Researchers say climate change misinformation is polluting social media. But what measures have been taken against it and are they working?
Facebook’s pledge to tackle falsehoods about global warming came under scrutiny on Wednesday as a study found the social media giant failed to flag up half of posts that promote climate change denial.
The report by the Center for Countering Digital Hate (CCDH), a London-based nonprofit, comes as Facebook’s parent Meta has faced mounting criticism for its role in helping spread misinformation on the issue.
Here are some facts about climate change denial on social media and how it is tackled.
What does the report say?
In February last year, Facebook, now known as Meta, said it would add labels to some posts about climate change to direct users to a new Climate Science Center, a hub set up to provide reliable information on the topic.
The CCDH said an analysis of 184 posts, published between May 2021 and January 2022 and pushing articles featuring climate denial content, revealed 50.5%did not have any labels. The posts analysed were published by 10 news outlets that CCDH say are the most popular spreaders of climate falsehoods on the social media platform.
Meta said that during the timeframe of the report, it hadn’t completely rolled out its labelling program, something it said “very likely impacted the results”.
“We combat climate change misinformation by connecting people to reliable information in many languages from leading organizations through our Climate Science Center,” the firm said in a statement, adding that it also worked with a global network of independent fact checkers to review and rate content.
Why does it matter?
Studies have suggested that in the United States, in particular, attitudes towards climate change are often driven by personal politics, with those on the right more predisposed to disbelieve that man-made emissions are warming the planet.
Researchers say that exposure to misinformation helps entrench such beliefs. “People have a bias for the status quo. They don’t want things to change,” said Stephan Lewandowsky, a cognitive psychology professor at the University of Bristol in Britain. “When people hear something scary about climate change … many will be predisposed to dismiss it simply because it means a massive change and they’re just afraid of that.”
Moreover, misinformation creates confusion which can breed inaction at the very time when emissions urgently need cutting, said Kathie Treen, a University of Exeter researcher.
How are social media firms tackling the problem?
Social media giants have chosen different lines of attack. Google has banned ads on content that contradicts scientific consensus on climate change on YouTube and its other services.
Facebook has launched its climate science information centre to elevate credible sources and added labels to climate change posts driving readers towards it.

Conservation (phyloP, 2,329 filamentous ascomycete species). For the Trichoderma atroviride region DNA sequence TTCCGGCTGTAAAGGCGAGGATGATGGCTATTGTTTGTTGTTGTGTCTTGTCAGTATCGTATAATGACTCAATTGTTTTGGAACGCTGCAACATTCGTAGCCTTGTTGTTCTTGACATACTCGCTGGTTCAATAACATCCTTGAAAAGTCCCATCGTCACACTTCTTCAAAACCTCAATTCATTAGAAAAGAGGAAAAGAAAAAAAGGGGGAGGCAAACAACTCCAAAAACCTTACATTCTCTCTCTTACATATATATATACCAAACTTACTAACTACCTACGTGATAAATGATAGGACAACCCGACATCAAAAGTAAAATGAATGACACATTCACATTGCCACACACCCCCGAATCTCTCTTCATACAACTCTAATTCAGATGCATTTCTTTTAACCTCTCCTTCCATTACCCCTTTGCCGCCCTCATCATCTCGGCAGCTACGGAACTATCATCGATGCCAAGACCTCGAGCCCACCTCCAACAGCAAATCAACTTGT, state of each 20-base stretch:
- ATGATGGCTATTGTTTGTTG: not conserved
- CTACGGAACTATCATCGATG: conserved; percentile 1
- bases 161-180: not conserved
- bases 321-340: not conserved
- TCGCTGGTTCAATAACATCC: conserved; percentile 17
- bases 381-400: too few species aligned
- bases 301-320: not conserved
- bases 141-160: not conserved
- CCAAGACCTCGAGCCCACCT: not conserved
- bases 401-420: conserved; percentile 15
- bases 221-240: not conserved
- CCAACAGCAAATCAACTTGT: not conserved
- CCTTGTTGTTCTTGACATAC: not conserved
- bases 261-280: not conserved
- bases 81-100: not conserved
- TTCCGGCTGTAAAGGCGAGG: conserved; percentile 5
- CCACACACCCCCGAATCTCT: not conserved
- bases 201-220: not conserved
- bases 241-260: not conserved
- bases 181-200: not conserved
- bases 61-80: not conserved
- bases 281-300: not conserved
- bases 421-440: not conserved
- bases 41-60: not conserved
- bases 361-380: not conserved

Twitter has adopted a similar strategy, creating “hubs of credible, authoritative information”, while Tik Tok says it removes misinformation and has introduced banners warning users about unsubstantiated content.
What do the critics say?
While the CCDH report points to patchy implementation, experts say the measures are anyway too meek, citing the much stronger tools deployed over Covid-19 and hate speech.
Facebook information labels, for example, only appear in some countries. They warn readers about misleading content with messages that suggest they go “see how the average temperature in your area is changing. Explore climate change info”. While there is some evidence that labels can reduce sharing of misinformation, there are concerns that many users could ignore or simply fail to notice them, said Treen, whose research focuses on climate misinformation online.
Facebook also generally does not remove misinformation in posts unless it determines they pose imminent real-world harm, as it did for falsehoods around COVID-19. It also exempts opinion articles and politicians from its fact-checking system.
“By failing to do even the bare minimum to address the spread of climate denial information, Meta is exacerbating the climate crisis,” CCDH’s head Imran Ahmed said in a statement.
Are there other options?
Social media firms have a wide set of tools available to tackle misinformation – but no silver bullet, said Treen. These include detecting malicious accounts then either restricting or banning them.
Algorithms can also be tweaked to give less prominence to misleading content – but given computers’ limited understanding of context and nuance, this is prone to errors, she said.
Corrections can also be effective, but have to come from a reliable source and, in some cases, risk making some readers more fervently believe the original information, Treen added. Labels can also be used more aggressively and put on top of misleading content rather than over or below, making it harder to access, said Lewandowsky.
Teaching people how to spot misinformation, encouraging them to stop and think about what they read and to critically evaluate it is also helpful – and can be done online, through games or prompts, said Treen. But some of this needs to happen in the real world, added Lewandowsky. “We have to educate people at better discerning quality information. That starts in school,” he said by phone.
Original source: https://news.trust.org